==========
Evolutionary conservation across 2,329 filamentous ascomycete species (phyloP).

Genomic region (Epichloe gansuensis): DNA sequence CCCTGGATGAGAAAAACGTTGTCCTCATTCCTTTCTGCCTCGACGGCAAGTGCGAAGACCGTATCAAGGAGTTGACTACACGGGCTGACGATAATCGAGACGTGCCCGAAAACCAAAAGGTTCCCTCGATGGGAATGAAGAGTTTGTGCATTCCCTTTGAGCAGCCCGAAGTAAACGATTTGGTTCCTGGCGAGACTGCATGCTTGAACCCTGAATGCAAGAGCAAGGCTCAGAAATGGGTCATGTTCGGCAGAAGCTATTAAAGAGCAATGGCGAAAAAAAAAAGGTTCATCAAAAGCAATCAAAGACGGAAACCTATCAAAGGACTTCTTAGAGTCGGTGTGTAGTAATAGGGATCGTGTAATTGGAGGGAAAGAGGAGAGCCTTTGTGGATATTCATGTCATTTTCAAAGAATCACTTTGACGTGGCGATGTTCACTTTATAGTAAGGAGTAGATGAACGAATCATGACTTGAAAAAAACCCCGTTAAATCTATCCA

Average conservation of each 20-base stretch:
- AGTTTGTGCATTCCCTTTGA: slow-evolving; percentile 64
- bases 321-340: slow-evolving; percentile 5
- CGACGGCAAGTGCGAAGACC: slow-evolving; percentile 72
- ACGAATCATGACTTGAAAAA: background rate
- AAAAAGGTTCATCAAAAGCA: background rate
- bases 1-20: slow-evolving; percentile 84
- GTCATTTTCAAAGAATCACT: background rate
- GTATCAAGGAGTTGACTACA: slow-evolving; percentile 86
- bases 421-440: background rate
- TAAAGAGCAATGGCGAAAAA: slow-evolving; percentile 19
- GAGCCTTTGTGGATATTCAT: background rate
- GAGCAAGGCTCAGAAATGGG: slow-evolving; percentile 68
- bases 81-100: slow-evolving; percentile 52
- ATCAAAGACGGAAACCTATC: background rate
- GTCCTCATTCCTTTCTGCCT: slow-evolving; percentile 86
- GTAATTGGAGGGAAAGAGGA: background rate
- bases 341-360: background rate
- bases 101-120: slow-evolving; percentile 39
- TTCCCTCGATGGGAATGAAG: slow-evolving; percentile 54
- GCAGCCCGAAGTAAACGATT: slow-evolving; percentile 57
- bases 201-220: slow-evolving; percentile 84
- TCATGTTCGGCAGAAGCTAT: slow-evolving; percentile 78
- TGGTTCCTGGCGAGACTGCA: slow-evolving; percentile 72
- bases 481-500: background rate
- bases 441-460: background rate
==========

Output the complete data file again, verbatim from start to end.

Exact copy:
Evolutionary conservation across 2,329 filamentous ascomycete species (phyloP).

Genomic region (Epichloe gansuensis): DNA sequence CCCTGGATGAGAAAAACGTTGTCCTCATTCCTTTCTGCCTCGACGGCAAGTGCGAAGACCGTATCAAGGAGTTGACTACACGGGCTGACGATAATCGAGACGTGCCCGAAAACCAAAAGGTTCCCTCGATGGGAATGAAGAGTTTGTGCATTCCCTTTGAGCAGCCCGAAGTAAACGATTTGGTTCCTGGCGAGACTGCATGCTTGAACCCTGAATGCAAGAGCAAGGCTCAGAAATGGGTCATGTTCGGCAGAAGCTATTAAAGAGCAATGGCGAAAAAAAAAAGGTTCATCAAAAGCAATCAAAGACGGAAACCTATCAAAGGACTTCTTAGAGTCGGTGTGTAGTAATAGGGATCGTGTAATTGGAGGGAAAGAGGAGAGCCTTTGTGGATATTCATGTCATTTTCAAAGAATCACTTTGACGTGGCGATGTTCACTTTATAGTAAGGAGTAGATGAACGAATCATGACTTGAAAAAAACCCCGTTAAATCTATCCA

Average conservation of each 20-base stretch:
- AGTTTGTGCATTCCCTTTGA: slow-evolving; percentile 64
- bases 321-340: slow-evolving; percentile 5
- CGACGGCAAGTGCGAAGACC: slow-evolving; percentile 72
- ACGAATCATGACTTGAAAAA: background rate
- AAAAAGGTTCATCAAAAGCA: background rate
- bases 1-20: slow-evolving; percentile 84
- GTCATTTTCAAAGAATCACT: background rate
- GTATCAAGGAGTTGACTACA: slow-evolving; percentile 86
- bases 421-440: background rate
- TAAAGAGCAATGGCGAAAAA: slow-evolving; percentile 19
- GAGCCTTTGTGGATATTCAT: background rate
- GAGCAAGGCTCAGAAATGGG: slow-evolving; percentile 68
- bases 81-100: slow-evolving; percentile 52
- ATCAAAGACGGAAACCTATC: background rate
- GTCCTCATTCCTTTCTGCCT: slow-evolving; percentile 86
- GTAATTGGAGGGAAAGAGGA: background rate
- bases 341-360: background rate
- bases 101-120: slow-evolving; percentile 39
- TTCCCTCGATGGGAATGAAG: slow-evolving; percentile 54
- GCAGCCCGAAGTAAACGATT: slow-evolving; percentile 57
- bases 201-220: slow-evolving; percentile 84
- TCATGTTCGGCAGAAGCTAT: slow-evolving; percentile 78
- TGGTTCCTGGCGAGACTGCA: slow-evolving; percentile 72
- bases 481-500: background rate
- bases 441-460: background rate